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Thread: Health and Safety at Work

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    Default Health and Safety at Work

    During the U election we have seen many politicians visiting factories or other places of work. On each of the visits, said politicians are wearing hi vis best, safety glasses an hard hat.
    Today Nicola Sturgeon was shown visiting a factory, she was wearing high vis best, safety glasses, are hat and high heel shoes!
    Vic

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    Default Re: Health and Safety at Work

    igh eels! well laddie had she hadna yea naw wud ad seen er!
    Last edited by Mike Hall; 28th April 2020 at 10:19 AM.

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    Default Re: Health and Safety at Work

    This post didn’t seem to go very far. As many have different views on safety at sea and as in other posts have made my personal views clear , that as far as I am concerned ships crews should undergo all their meetings and lectures on such ashore and not reliant on being taught at sea during their own off duty time. Let me say that out of all the courses of varying types. That I did ashore I found the most graphic one both actively and physcological wise was the Huet course here in Fremantle. The course actually starts with telling you how to get in and out of the different types of helicopters due to their different configurations, we do not really take too much notice of what type of machine we are in , so the same rule applies to them all. The first graphic picture shown to one is an ex pilot of one minus part of his skull where his eyes once were where there only existed a 1 inch gouge deep, right across the fore part of his face, he actually survived. This was caused by himself forgetting and walking round the fore part of his own aircraft and the rotor blade was still turning .This course was done every two years , and I think most people got the message. The actual other parts of the course re the escapes from a sunken helicopter kept one up to the various tecniniques of different escapes , if you were lucky , enough to survive the impact on hitting the ocean.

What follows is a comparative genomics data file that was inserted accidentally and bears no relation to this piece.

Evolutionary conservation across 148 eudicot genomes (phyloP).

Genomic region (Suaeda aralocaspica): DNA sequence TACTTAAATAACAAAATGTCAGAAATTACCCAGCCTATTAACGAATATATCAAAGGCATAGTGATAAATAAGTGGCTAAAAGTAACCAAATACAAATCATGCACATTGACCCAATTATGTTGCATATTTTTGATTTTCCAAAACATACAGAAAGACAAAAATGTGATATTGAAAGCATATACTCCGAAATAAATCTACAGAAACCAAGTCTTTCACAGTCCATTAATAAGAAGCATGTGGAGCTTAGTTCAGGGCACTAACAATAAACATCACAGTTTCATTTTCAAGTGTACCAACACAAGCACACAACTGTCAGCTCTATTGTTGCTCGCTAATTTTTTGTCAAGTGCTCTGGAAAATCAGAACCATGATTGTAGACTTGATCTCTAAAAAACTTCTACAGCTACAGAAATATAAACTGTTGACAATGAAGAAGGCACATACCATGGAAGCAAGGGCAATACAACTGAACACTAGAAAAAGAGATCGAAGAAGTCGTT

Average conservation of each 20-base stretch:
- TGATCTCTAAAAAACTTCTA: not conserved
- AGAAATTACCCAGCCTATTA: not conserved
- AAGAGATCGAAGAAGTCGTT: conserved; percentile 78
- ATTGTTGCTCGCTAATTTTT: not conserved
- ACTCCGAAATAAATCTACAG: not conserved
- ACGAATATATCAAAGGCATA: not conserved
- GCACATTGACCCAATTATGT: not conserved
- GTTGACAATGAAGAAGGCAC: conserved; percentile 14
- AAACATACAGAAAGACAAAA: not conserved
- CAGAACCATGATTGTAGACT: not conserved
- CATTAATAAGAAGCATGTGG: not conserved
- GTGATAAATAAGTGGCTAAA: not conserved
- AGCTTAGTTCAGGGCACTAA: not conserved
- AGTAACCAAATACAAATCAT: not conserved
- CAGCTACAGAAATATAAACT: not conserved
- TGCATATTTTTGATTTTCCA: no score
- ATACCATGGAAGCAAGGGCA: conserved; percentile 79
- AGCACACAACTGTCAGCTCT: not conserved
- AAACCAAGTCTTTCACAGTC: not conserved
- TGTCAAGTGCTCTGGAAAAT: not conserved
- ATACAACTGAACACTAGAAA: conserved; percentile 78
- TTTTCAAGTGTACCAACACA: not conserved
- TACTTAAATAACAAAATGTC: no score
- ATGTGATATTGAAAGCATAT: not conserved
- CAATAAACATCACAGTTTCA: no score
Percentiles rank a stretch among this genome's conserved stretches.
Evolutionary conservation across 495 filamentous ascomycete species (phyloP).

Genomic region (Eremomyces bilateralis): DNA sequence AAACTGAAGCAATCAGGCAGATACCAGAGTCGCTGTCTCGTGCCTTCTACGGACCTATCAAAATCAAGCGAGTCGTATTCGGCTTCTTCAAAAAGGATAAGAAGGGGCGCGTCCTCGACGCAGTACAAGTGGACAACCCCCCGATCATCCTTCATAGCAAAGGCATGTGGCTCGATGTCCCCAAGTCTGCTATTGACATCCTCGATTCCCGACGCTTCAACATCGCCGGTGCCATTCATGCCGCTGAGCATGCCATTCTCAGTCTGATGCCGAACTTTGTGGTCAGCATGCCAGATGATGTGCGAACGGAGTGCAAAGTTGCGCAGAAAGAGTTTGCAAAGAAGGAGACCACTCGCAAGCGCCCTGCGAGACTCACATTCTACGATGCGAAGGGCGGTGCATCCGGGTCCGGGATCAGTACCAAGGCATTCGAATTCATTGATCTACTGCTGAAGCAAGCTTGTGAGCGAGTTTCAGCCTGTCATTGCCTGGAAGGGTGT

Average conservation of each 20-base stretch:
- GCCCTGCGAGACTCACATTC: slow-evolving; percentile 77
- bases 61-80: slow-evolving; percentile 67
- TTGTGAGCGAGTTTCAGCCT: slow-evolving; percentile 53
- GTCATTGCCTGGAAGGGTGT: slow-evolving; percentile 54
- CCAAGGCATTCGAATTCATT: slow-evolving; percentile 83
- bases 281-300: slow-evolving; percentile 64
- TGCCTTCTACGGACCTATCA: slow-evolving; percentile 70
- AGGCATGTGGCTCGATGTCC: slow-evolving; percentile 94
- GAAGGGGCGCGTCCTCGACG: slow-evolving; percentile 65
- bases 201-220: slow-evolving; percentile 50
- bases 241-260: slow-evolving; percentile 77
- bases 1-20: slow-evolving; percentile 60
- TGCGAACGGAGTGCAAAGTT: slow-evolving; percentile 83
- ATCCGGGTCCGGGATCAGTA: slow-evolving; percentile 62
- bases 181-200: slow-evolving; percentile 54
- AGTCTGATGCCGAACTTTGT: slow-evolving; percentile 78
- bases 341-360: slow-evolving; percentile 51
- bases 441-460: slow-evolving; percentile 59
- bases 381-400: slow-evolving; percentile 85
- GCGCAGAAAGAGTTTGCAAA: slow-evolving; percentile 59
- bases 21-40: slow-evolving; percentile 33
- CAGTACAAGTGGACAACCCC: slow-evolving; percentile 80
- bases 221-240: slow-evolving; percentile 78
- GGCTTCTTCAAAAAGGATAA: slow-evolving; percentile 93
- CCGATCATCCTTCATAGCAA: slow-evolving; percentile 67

Sitting in a class of off duty crew yawning at their lack of sleep and being lectured on how to fill in an accident form to make it appear that no loss of time appeared, I did not consider worth the loss of sleep, and worthy of the title Safety. Meeting. JWS
    Last edited by j.sabourn; 10th April 2020 at 12:28 AM.

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    Default Re: Health and Safety at Work

    The only safety meetings I ever had at sea was lifeboat and fire drill. No safety instructions as to how to hold on when being bowsed under the bow when painting over the side, or what to grab onto {Anything} if perchance the bosuns chair broke away from the gantline while painting the mast, you already had a fall back position in your mind. And anyone worth his salt knew to make sure there was one hand for the ship and one for yours truly. I wonder how many times after a serious accident, the people who work these safety rules out says, "Never thought of that happening". Just a thought.
    Des

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    Default Re: Health and Safety at Work

    The first two Des were BOT sports and required by law. Primary I looked on it as a measure to check that the gear was all in working order. The others were seamanship and part of learning your trade. Safety courses were supposed to inform you of all dangers and hazards outside of your normal duties. Even a gyro course on how to dismantle a gyro compass and put back together had its safety values , as were told that The Carbon Tetchrachloride you used for cleaning the machine could have fatal affects on your using, it was a number of years before this was taken out of service.. seamen today have different targets than yesteryear , instead of lifeboat certificates , of more value is a coxns cert. for a frc. Seamen today are told on various courses how to act as landing officer for helicopters landing on decks of ships for crew changes etc. In Australia as you know they are now classed as IR and can serve both in E.R. And deck so must know the basics at least of both. They even do the cooks job on ships with less than 13 on board. I think the UK hasnít had that law passed yet , as has always been one of the few laws that people havenít fiddled with, but nostalgia will no doubt come to an end sometime.. More pieces of paper todayís seamen have more to contend with, but a piece of paper is just that a piece of paper, it is the persons ability that one looks for and always has been. That Norie Smith I mentioned I relieved him in Shimonosaki Japan, the master there at the time was another Welshman also called Smith, I thought at the time was an unusual name for Welshmen, especially as they didnít get on too well either. JS.